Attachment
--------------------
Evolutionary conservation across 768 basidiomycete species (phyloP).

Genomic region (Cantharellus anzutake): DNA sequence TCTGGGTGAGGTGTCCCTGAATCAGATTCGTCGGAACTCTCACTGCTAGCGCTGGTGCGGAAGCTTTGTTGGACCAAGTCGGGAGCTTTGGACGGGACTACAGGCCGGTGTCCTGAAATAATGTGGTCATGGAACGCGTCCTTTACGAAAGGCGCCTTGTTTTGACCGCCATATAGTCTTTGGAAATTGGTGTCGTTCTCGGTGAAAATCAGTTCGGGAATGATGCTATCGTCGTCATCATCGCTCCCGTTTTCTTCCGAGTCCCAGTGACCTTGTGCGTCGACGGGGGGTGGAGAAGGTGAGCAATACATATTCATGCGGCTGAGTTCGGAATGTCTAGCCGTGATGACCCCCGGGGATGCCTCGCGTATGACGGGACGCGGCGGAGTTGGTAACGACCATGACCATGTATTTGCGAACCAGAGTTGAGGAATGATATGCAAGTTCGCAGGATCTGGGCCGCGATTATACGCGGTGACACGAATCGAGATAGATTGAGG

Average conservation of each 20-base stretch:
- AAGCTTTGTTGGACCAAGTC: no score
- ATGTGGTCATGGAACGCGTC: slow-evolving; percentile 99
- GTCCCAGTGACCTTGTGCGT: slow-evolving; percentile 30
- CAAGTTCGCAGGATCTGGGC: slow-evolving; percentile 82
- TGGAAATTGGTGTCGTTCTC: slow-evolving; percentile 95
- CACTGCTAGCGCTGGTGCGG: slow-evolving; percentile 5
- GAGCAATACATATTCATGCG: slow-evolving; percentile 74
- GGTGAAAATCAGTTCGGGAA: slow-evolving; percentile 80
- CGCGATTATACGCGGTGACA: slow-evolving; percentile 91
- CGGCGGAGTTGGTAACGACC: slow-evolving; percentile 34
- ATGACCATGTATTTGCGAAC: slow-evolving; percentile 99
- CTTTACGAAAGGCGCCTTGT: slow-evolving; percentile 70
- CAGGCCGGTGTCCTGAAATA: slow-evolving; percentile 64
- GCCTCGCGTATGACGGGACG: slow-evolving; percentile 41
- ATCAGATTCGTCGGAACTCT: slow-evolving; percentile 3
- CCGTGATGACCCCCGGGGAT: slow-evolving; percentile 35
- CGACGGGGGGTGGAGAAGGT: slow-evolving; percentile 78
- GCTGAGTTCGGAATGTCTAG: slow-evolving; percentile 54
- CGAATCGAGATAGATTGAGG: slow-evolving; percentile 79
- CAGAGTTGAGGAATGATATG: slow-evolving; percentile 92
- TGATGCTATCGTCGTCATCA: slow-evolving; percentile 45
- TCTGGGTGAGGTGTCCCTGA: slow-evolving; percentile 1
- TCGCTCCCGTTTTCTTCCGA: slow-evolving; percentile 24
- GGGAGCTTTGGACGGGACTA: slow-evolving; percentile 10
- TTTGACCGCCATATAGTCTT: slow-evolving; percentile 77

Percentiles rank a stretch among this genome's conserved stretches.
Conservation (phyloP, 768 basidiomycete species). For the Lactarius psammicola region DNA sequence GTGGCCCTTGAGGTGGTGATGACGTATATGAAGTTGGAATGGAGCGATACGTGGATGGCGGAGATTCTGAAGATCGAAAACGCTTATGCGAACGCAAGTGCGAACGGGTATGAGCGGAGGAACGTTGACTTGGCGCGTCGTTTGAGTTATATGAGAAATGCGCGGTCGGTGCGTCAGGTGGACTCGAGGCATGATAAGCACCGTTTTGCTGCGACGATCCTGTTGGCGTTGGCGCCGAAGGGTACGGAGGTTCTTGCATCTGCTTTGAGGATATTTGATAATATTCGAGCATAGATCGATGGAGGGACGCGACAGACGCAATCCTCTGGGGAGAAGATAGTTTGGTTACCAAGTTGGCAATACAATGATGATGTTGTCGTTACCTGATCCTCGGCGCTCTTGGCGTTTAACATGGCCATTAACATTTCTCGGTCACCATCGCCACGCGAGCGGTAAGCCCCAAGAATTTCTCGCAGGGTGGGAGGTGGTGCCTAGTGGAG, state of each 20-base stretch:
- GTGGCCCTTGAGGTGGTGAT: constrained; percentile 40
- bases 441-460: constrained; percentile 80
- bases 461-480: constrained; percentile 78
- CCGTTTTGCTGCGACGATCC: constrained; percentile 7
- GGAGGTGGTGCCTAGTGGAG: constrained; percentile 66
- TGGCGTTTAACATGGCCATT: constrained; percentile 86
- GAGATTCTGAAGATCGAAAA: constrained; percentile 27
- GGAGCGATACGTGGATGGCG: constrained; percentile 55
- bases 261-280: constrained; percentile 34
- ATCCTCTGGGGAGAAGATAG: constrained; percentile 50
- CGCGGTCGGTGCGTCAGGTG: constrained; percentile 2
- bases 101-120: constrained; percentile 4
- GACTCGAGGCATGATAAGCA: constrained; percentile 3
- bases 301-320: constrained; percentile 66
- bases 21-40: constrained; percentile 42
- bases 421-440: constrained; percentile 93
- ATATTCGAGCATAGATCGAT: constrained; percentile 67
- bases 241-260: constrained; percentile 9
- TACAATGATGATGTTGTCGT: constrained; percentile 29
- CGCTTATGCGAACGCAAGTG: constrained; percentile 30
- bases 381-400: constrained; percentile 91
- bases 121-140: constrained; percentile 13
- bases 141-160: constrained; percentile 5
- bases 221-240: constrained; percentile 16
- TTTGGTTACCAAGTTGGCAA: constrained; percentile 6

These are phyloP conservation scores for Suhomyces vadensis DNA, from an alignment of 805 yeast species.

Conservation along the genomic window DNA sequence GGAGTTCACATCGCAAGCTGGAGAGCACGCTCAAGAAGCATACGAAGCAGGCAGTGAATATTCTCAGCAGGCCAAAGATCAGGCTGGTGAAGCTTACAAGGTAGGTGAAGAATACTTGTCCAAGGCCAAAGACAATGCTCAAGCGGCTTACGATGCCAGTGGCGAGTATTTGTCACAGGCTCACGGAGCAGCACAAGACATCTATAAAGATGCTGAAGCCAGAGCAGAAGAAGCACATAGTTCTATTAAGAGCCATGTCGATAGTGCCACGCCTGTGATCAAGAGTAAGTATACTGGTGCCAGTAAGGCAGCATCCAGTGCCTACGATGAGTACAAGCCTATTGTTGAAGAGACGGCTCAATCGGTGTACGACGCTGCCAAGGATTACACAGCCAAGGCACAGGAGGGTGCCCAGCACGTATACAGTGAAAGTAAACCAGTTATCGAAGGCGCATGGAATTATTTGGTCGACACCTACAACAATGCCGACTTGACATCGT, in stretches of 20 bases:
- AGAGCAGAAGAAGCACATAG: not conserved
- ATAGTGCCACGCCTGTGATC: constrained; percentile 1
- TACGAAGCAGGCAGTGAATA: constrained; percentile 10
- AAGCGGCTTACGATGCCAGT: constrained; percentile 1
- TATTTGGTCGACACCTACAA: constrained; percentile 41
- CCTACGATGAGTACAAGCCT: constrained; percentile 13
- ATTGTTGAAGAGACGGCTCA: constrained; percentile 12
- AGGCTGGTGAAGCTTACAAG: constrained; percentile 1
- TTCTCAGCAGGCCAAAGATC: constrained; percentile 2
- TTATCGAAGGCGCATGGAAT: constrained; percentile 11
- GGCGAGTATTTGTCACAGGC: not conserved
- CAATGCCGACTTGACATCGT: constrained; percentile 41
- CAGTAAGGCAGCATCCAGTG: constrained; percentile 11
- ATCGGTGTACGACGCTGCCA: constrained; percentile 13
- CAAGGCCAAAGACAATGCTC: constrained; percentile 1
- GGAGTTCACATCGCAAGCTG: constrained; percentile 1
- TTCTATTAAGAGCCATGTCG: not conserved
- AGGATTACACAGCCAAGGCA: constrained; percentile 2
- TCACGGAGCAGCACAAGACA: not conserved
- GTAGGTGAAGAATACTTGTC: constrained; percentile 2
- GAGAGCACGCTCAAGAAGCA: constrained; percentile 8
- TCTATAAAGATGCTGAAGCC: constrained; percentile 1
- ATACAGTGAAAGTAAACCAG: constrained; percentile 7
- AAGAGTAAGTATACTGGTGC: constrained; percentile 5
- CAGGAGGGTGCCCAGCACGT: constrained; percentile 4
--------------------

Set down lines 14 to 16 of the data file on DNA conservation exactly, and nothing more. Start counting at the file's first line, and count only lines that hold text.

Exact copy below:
- ATGACCATGTATTTGCGAAC: slow-evolving; percentile 99
- CTTTACGAAAGGCGCCTTGT: slow-evolving; percentile 70
- CAGGCCGGTGTCCTGAAATA: slow-evolving; percentile 64